Objective: To estimate the appropriateness of emergency department (ED) presentations by people aged >= 65 years living in residential care facilities.Design, setting and participants: Retrospective cohort study of older residents of residential care facilities who presented to the ED of the Royal Perth Hospital, Western Australia, between January and June 2002. Data were reviewed by an expert clinical panel.Main outcome measures: Appropriateness of ED presentation, presenting complaint, involvement of a general practitioner/locum doctor prior to transfer, proportion of patients admitted to hospital from the ED, survival to discharge.Results: 541 residents aged >= 65 years were transferred by ambulance to the ED, comprising 8.3% of all ED presentations of people in this age group. The mean age of the study cohort was 83.7 years (SD, 7.0 years), of which 68% were women. Of the 541 presentations, 326 (60%) resulted in hospital admission, and of these, 276 (85%) survived to hospital discharge. Musculoskeletal disorders accounted for 25% of all presentations, and 22% were falls-related; pneumonia (11% of presentations) was the single largest presenting complaint. ED attendance was deemed "inappropriate" for 71/541 cases (13.1%; 95% CI, 10.5%-16.2%); in only 25% of ED presentations was a GP/locum doctor involved prior to transfer.Conclusions: The majority of ED presentations by aged care residents were considered to be appropriate, but there was scope for improvement in coordinating care between the hospital ED and residential care institutions.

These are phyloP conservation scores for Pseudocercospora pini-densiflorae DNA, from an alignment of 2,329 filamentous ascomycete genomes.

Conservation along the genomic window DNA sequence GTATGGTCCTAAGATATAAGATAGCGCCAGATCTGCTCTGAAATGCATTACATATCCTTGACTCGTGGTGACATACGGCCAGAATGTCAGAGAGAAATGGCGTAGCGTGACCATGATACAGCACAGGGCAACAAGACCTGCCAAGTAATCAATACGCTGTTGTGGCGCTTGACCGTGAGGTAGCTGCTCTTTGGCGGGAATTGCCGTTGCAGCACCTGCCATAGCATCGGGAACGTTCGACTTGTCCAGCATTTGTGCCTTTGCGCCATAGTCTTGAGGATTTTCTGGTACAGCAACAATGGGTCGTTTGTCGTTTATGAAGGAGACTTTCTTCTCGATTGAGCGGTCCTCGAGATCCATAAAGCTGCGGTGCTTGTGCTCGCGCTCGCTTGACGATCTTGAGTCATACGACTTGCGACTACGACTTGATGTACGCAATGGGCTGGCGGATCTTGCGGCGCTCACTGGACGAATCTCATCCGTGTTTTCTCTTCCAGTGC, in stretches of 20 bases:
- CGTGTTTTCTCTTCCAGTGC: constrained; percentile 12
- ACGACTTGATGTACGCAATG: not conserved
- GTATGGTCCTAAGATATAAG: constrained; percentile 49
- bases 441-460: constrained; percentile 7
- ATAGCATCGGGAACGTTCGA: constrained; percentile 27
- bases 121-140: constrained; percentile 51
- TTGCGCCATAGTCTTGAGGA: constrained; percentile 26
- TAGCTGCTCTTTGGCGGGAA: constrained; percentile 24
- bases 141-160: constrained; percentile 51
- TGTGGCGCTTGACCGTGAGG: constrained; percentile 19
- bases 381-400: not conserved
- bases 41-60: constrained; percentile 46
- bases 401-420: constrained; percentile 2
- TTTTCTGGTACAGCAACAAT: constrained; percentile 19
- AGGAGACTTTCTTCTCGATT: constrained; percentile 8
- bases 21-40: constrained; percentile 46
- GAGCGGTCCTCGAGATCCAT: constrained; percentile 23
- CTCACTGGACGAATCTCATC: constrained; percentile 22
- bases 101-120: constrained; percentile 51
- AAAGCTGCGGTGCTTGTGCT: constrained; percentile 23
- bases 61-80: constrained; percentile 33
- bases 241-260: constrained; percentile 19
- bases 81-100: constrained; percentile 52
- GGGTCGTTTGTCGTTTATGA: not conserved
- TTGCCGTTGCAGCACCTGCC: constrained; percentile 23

|Journal||Medical Journal Australia|
|Publication status||Published - 2006|